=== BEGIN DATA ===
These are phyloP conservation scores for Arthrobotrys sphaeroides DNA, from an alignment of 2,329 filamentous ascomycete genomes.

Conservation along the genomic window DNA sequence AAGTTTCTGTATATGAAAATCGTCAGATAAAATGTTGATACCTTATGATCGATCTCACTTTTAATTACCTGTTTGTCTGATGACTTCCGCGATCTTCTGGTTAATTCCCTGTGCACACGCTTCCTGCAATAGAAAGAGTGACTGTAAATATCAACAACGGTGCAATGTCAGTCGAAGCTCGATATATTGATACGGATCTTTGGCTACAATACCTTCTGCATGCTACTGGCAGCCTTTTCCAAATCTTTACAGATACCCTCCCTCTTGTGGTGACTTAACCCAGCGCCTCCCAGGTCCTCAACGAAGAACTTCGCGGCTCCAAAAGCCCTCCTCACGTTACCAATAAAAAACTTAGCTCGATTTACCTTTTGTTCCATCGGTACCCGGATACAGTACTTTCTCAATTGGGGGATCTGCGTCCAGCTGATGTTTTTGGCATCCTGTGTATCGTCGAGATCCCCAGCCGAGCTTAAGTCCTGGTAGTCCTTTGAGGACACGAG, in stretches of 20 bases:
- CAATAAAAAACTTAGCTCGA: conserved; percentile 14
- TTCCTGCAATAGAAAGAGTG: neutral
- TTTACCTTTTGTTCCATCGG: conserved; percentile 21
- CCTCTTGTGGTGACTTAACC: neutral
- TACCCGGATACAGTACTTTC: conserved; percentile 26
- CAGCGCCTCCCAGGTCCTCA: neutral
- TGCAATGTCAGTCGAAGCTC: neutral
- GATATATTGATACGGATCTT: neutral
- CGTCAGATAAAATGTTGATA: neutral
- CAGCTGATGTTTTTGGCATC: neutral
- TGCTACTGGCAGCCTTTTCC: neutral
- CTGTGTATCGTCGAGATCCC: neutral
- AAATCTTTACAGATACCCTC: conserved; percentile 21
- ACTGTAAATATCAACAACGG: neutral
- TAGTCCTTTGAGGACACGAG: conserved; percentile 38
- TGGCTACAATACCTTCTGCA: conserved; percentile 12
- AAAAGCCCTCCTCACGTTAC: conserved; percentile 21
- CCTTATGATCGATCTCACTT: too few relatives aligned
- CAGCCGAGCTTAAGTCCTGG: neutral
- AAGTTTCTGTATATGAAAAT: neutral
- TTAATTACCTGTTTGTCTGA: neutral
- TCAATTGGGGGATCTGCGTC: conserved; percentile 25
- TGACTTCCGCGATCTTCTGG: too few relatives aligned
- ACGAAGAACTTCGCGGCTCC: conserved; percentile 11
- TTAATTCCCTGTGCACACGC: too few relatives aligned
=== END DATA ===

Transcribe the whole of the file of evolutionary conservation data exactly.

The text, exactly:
These are phyloP conservation scores for Arthrobotrys sphaeroides DNA, from an alignment of 2,329 filamentous ascomycete genomes.

Conservation along the genomic window DNA sequence AAGTTTCTGTATATGAAAATCGTCAGATAAAATGTTGATACCTTATGATCGATCTCACTTTTAATTACCTGTTTGTCTGATGACTTCCGCGATCTTCTGGTTAATTCCCTGTGCACACGCTTCCTGCAATAGAAAGAGTGACTGTAAATATCAACAACGGTGCAATGTCAGTCGAAGCTCGATATATTGATACGGATCTTTGGCTACAATACCTTCTGCATGCTACTGGCAGCCTTTTCCAAATCTTTACAGATACCCTCCCTCTTGTGGTGACTTAACCCAGCGCCTCCCAGGTCCTCAACGAAGAACTTCGCGGCTCCAAAAGCCCTCCTCACGTTACCAATAAAAAACTTAGCTCGATTTACCTTTTGTTCCATCGGTACCCGGATACAGTACTTTCTCAATTGGGGGATCTGCGTCCAGCTGATGTTTTTGGCATCCTGTGTATCGTCGAGATCCCCAGCCGAGCTTAAGTCCTGGTAGTCCTTTGAGGACACGAG, in stretches of 20 bases:
- CAATAAAAAACTTAGCTCGA: conserved; percentile 14
- TTCCTGCAATAGAAAGAGTG: neutral
- TTTACCTTTTGTTCCATCGG: conserved; percentile 21
- CCTCTTGTGGTGACTTAACC: neutral
- TACCCGGATACAGTACTTTC: conserved; percentile 26
- CAGCGCCTCCCAGGTCCTCA: neutral
- TGCAATGTCAGTCGAAGCTC: neutral
- GATATATTGATACGGATCTT: neutral
- CGTCAGATAAAATGTTGATA: neutral
- CAGCTGATGTTTTTGGCATC: neutral
- TGCTACTGGCAGCCTTTTCC: neutral
- CTGTGTATCGTCGAGATCCC: neutral
- AAATCTTTACAGATACCCTC: conserved; percentile 21
- ACTGTAAATATCAACAACGG: neutral
- TAGTCCTTTGAGGACACGAG: conserved; percentile 38
- TGGCTACAATACCTTCTGCA: conserved; percentile 12
- AAAAGCCCTCCTCACGTTAC: conserved; percentile 21
- CCTTATGATCGATCTCACTT: too few relatives aligned
- CAGCCGAGCTTAAGTCCTGG: neutral
- AAGTTTCTGTATATGAAAAT: neutral
- TTAATTACCTGTTTGTCTGA: neutral
- TCAATTGGGGGATCTGCGTC: conserved; percentile 25
- TGACTTCCGCGATCTTCTGG: too few relatives aligned
- ACGAAGAACTTCGCGGCTCC: conserved; percentile 11
- TTAATTCCCTGTGCACACGC: too few relatives aligned